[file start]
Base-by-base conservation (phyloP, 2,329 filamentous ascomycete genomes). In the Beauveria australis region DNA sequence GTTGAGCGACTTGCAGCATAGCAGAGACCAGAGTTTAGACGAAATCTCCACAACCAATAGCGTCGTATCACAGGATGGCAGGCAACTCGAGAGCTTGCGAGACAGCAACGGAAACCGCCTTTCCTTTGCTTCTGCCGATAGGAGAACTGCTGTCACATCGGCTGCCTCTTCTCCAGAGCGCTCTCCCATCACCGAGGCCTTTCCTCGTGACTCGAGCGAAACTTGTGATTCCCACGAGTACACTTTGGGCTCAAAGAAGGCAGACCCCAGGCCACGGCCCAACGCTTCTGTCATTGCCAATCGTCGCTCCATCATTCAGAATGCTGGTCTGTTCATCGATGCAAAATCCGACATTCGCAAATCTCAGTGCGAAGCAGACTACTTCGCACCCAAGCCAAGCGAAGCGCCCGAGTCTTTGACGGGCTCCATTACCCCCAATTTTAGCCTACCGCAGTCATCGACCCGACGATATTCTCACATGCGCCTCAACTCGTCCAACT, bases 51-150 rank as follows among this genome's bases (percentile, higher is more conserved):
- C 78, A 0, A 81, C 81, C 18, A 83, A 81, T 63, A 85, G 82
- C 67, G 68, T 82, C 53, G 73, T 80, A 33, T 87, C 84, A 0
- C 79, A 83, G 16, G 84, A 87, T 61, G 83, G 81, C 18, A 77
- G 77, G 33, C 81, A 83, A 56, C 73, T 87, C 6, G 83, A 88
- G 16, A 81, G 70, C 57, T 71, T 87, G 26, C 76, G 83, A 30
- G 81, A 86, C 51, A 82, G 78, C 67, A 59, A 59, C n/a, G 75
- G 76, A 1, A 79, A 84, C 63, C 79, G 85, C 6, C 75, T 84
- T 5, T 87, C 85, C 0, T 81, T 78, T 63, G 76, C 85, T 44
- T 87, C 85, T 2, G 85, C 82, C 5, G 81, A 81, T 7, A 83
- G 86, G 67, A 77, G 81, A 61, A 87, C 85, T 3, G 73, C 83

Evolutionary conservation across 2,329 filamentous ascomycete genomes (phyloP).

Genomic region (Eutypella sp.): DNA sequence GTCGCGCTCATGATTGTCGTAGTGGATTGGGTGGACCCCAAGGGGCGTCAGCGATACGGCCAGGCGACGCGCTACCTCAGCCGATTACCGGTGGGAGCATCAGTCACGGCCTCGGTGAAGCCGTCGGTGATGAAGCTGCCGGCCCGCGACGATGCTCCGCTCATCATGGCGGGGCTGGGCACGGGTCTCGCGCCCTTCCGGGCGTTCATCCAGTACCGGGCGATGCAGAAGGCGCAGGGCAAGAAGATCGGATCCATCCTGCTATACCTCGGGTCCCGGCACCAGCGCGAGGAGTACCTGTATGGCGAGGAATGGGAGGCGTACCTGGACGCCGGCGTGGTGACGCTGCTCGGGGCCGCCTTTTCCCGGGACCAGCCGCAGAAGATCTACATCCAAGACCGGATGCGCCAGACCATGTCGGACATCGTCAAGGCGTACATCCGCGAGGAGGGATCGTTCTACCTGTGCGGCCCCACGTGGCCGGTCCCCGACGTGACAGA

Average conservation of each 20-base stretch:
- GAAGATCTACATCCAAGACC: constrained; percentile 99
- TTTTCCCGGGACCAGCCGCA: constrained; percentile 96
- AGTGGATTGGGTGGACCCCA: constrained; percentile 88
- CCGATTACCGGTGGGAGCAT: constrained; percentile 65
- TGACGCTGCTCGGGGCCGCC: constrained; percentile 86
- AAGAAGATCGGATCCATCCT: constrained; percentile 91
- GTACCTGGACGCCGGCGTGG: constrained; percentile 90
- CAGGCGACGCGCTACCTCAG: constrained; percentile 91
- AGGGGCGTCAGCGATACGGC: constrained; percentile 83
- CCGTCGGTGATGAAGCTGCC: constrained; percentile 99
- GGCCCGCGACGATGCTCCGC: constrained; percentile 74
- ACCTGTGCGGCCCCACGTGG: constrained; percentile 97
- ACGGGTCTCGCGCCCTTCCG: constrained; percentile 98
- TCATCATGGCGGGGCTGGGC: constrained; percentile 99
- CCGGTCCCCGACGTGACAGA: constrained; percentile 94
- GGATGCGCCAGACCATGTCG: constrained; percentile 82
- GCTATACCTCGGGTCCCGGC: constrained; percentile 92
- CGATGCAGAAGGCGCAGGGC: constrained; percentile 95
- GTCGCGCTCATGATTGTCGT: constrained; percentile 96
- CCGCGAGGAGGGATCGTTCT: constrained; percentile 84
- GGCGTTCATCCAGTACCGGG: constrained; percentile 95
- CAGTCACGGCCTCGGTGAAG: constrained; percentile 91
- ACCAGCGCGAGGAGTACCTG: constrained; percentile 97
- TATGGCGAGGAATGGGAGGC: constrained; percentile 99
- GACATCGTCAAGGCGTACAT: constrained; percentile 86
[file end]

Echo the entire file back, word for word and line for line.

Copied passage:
Base-by-base conservation (phyloP, 2,329 filamentous ascomycete genomes). In the Beauveria australis region DNA sequence GTTGAGCGACTTGCAGCATAGCAGAGACCAGAGTTTAGACGAAATCTCCACAACCAATAGCGTCGTATCACAGGATGGCAGGCAACTCGAGAGCTTGCGAGACAGCAACGGAAACCGCCTTTCCTTTGCTTCTGCCGATAGGAGAACTGCTGTCACATCGGCTGCCTCTTCTCCAGAGCGCTCTCCCATCACCGAGGCCTTTCCTCGTGACTCGAGCGAAACTTGTGATTCCCACGAGTACACTTTGGGCTCAAAGAAGGCAGACCCCAGGCCACGGCCCAACGCTTCTGTCATTGCCAATCGTCGCTCCATCATTCAGAATGCTGGTCTGTTCATCGATGCAAAATCCGACATTCGCAAATCTCAGTGCGAAGCAGACTACTTCGCACCCAAGCCAAGCGAAGCGCCCGAGTCTTTGACGGGCTCCATTACCCCCAATTTTAGCCTACCGCAGTCATCGACCCGACGATATTCTCACATGCGCCTCAACTCGTCCAACT, bases 51-150 rank as follows among this genome's bases (percentile, higher is more conserved):
- C 78, A 0, A 81, C 81, C 18, A 83, A 81, T 63, A 85, G 82
- C 67, G 68, T 82, C 53, G 73, T 80, A 33, T 87, C 84, A 0
- C 79, A 83, G 16, G 84, A 87, T 61, G 83, G 81, C 18, A 77
- G 77, G 33, C 81, A 83, A 56, C 73, T 87, C 6, G 83, A 88
- G 16, A 81, G 70, C 57, T 71, T 87, G 26, C 76, G 83, A 30
- G 81, A 86, C 51, A 82, G 78, C 67, A 59, A 59, C n/a, G 75
- G 76, A 1, A 79, A 84, C 63, C 79, G 85, C 6, C 75, T 84
- T 5, T 87, C 85, C 0, T 81, T 78, T 63, G 76, C 85, T 44
- T 87, C 85, T 2, G 85, C 82, C 5, G 81, A 81, T 7, A 83
- G 86, G 67, A 77, G 81, A 61, A 87, C 85, T 3, G 73, C 83

Evolutionary conservation across 2,329 filamentous ascomycete genomes (phyloP).

Genomic region (Eutypella sp.): DNA sequence GTCGCGCTCATGATTGTCGTAGTGGATTGGGTGGACCCCAAGGGGCGTCAGCGATACGGCCAGGCGACGCGCTACCTCAGCCGATTACCGGTGGGAGCATCAGTCACGGCCTCGGTGAAGCCGTCGGTGATGAAGCTGCCGGCCCGCGACGATGCTCCGCTCATCATGGCGGGGCTGGGCACGGGTCTCGCGCCCTTCCGGGCGTTCATCCAGTACCGGGCGATGCAGAAGGCGCAGGGCAAGAAGATCGGATCCATCCTGCTATACCTCGGGTCCCGGCACCAGCGCGAGGAGTACCTGTATGGCGAGGAATGGGAGGCGTACCTGGACGCCGGCGTGGTGACGCTGCTCGGGGCCGCCTTTTCCCGGGACCAGCCGCAGAAGATCTACATCCAAGACCGGATGCGCCAGACCATGTCGGACATCGTCAAGGCGTACATCCGCGAGGAGGGATCGTTCTACCTGTGCGGCCCCACGTGGCCGGTCCCCGACGTGACAGA

Average conservation of each 20-base stretch:
- GAAGATCTACATCCAAGACC: constrained; percentile 99
- TTTTCCCGGGACCAGCCGCA: constrained; percentile 96
- AGTGGATTGGGTGGACCCCA: constrained; percentile 88
- CCGATTACCGGTGGGAGCAT: constrained; percentile 65
- TGACGCTGCTCGGGGCCGCC: constrained; percentile 86
- AAGAAGATCGGATCCATCCT: constrained; percentile 91
- GTACCTGGACGCCGGCGTGG: constrained; percentile 90
- CAGGCGACGCGCTACCTCAG: constrained; percentile 91
- AGGGGCGTCAGCGATACGGC: constrained; percentile 83
- CCGTCGGTGATGAAGCTGCC: constrained; percentile 99
- GGCCCGCGACGATGCTCCGC: constrained; percentile 74
- ACCTGTGCGGCCCCACGTGG: constrained; percentile 97
- ACGGGTCTCGCGCCCTTCCG: constrained; percentile 98
- TCATCATGGCGGGGCTGGGC: constrained; percentile 99
- CCGGTCCCCGACGTGACAGA: constrained; percentile 94
- GGATGCGCCAGACCATGTCG: constrained; percentile 82
- GCTATACCTCGGGTCCCGGC: constrained; percentile 92
- CGATGCAGAAGGCGCAGGGC: constrained; percentile 95
- GTCGCGCTCATGATTGTCGT: constrained; percentile 96
- CCGCGAGGAGGGATCGTTCT: constrained; percentile 84
- GGCGTTCATCCAGTACCGGG: constrained; percentile 95
- CAGTCACGGCCTCGGTGAAG: constrained; percentile 91
- ACCAGCGCGAGGAGTACCTG: constrained; percentile 97
- TATGGCGAGGAATGGGAGGC: constrained; percentile 99
- GACATCGTCAAGGCGTACAT: constrained; percentile 86